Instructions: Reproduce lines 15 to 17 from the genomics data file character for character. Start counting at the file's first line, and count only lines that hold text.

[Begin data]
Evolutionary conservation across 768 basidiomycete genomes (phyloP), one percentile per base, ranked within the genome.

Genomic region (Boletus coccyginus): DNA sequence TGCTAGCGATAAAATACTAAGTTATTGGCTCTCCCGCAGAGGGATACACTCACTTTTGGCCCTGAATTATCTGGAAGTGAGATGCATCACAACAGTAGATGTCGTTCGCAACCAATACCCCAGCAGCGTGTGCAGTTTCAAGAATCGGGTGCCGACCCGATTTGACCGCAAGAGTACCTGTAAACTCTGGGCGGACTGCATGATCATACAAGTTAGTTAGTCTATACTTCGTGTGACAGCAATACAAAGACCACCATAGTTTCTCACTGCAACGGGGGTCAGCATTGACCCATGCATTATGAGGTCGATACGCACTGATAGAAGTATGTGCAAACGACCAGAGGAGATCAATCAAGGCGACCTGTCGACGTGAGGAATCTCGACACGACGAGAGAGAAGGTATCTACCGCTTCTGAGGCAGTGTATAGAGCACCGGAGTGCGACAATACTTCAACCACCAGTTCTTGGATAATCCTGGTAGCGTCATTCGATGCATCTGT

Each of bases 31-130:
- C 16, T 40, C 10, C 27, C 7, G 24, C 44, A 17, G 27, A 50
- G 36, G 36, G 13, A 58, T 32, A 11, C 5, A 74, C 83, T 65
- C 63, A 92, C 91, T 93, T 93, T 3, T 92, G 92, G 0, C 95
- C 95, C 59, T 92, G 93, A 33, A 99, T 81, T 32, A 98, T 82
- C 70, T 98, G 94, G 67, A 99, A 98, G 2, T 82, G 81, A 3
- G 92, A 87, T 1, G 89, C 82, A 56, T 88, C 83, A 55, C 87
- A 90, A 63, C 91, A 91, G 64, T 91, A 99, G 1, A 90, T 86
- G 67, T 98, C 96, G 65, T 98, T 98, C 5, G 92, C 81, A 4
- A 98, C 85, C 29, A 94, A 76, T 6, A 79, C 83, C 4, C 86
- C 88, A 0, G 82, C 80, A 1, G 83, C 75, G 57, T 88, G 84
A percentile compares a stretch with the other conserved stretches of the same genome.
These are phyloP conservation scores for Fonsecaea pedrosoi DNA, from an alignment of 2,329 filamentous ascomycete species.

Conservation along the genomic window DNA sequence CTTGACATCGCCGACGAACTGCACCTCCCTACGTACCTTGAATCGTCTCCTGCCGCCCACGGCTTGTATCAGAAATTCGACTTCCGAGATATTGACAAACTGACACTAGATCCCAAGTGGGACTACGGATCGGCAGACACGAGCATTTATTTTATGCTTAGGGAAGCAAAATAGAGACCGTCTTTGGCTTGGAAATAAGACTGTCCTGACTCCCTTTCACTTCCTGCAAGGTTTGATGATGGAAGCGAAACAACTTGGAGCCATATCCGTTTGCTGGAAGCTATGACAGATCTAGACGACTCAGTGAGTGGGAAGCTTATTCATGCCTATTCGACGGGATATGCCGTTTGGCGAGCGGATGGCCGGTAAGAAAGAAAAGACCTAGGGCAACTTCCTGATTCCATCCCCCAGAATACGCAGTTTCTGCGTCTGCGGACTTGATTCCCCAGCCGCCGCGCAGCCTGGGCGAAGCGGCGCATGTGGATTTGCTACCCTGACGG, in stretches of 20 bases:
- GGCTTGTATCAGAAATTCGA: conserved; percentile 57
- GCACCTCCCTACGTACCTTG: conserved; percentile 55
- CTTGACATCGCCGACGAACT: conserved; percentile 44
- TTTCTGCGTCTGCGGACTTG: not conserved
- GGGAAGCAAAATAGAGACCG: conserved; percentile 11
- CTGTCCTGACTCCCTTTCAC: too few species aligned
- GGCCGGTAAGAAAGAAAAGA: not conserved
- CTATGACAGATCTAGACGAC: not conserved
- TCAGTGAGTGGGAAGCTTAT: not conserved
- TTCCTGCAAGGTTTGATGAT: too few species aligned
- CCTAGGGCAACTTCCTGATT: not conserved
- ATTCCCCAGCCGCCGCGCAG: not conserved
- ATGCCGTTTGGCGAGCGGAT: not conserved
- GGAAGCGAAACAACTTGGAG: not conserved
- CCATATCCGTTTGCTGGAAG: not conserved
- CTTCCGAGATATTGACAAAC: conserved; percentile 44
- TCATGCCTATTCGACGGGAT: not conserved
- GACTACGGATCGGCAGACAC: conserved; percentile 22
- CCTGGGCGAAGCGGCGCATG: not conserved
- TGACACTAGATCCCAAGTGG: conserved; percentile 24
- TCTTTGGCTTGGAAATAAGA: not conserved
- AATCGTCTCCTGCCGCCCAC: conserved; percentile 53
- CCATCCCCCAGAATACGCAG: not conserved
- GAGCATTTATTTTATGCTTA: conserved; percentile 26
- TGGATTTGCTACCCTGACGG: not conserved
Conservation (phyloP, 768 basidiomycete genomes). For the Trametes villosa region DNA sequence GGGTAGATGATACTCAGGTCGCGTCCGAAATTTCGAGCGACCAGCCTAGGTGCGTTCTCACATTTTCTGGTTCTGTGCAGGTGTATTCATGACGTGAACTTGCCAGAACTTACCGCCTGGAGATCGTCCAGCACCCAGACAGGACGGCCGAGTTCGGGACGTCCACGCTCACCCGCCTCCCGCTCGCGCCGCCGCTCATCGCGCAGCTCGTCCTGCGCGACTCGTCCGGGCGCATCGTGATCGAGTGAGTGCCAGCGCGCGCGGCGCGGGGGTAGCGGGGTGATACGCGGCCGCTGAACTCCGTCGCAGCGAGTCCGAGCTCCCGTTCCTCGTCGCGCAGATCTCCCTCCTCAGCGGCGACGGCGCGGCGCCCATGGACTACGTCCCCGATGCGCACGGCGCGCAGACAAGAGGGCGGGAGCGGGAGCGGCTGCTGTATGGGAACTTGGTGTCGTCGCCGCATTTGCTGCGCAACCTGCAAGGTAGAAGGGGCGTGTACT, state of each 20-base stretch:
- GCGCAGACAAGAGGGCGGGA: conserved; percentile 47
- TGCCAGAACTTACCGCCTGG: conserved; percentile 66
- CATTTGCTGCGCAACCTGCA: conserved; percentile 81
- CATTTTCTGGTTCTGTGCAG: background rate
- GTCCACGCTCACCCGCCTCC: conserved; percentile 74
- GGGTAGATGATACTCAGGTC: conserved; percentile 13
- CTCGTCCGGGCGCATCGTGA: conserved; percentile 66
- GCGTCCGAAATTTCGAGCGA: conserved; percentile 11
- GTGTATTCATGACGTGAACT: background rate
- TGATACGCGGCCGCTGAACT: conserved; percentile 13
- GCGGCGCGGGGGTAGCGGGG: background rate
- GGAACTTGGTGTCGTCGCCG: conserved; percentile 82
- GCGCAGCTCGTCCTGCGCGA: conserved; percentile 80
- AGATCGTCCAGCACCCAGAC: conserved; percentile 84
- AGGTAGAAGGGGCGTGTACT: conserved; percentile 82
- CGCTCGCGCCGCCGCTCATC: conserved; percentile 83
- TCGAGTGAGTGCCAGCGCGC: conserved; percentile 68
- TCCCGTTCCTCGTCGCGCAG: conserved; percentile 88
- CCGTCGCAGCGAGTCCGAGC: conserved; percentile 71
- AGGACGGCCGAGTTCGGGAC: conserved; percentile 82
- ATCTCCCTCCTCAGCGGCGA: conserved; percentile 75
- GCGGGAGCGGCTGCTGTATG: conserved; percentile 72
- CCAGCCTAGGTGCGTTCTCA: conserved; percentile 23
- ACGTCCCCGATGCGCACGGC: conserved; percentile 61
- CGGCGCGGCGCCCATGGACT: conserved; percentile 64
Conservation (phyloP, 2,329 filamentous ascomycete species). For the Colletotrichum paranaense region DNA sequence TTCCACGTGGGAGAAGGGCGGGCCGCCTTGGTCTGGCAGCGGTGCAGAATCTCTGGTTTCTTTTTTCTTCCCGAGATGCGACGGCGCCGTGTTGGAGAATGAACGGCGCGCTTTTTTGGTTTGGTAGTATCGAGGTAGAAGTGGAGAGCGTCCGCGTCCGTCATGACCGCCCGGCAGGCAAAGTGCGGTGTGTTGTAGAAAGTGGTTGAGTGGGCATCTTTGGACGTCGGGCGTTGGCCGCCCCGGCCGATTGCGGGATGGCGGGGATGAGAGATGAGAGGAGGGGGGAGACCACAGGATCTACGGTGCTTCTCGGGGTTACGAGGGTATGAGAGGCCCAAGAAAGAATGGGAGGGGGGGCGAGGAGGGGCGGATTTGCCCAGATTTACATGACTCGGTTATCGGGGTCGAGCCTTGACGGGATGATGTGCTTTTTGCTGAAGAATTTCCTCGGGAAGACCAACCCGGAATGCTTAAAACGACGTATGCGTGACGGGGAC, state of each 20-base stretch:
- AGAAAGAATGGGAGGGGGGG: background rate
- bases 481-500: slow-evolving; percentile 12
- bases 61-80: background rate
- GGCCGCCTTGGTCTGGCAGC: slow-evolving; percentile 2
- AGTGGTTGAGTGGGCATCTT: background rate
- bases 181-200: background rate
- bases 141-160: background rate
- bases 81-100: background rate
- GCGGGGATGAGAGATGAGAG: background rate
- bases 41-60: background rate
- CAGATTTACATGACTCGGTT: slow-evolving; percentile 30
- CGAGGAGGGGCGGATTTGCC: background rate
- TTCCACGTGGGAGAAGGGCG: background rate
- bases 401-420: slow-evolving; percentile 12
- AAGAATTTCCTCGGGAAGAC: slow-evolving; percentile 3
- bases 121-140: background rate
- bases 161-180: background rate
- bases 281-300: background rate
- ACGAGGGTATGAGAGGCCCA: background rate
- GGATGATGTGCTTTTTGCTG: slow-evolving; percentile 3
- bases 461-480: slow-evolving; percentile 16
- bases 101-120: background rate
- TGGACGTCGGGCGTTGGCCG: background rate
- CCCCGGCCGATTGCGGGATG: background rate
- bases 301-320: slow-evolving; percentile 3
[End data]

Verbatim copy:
These are phyloP conservation scores for Fonsecaea pedrosoi DNA, from an alignment of 2,329 filamentous ascomycete species.

Conservation along the genomic window DNA sequence CTTGACATCGCCGACGAACTGCACCTCCCTACGTACCTTGAATCGTCTCCTGCCGCCCACGGCTTGTATCAGAAATTCGACTTCCGAGATATTGACAAACTGACACTAGATCCCAAGTGGGACTACGGATCGGCAGACACGAGCATTTATTTTATGCTTAGGGAAGCAAAATAGAGACCGTCTTTGGCTTGGAAATAAGACTGTCCTGACTCCCTTTCACTTCCTGCAAGGTTTGATGATGGAAGCGAAACAACTTGGAGCCATATCCGTTTGCTGGAAGCTATGACAGATCTAGACGACTCAGTGAGTGGGAAGCTTATTCATGCCTATTCGACGGGATATGCCGTTTGGCGAGCGGATGGCCGGTAAGAAAGAAAAGACCTAGGGCAACTTCCTGATTCCATCCCCCAGAATACGCAGTTTCTGCGTCTGCGGACTTGATTCCCCAGCCGCCGCGCAGCCTGGGCGAAGCGGCGCATGTGGATTTGCTACCCTGACGG, in stretches of 20 bases:
- GGCTTGTATCAGAAATTCGA: conserved; percentile 57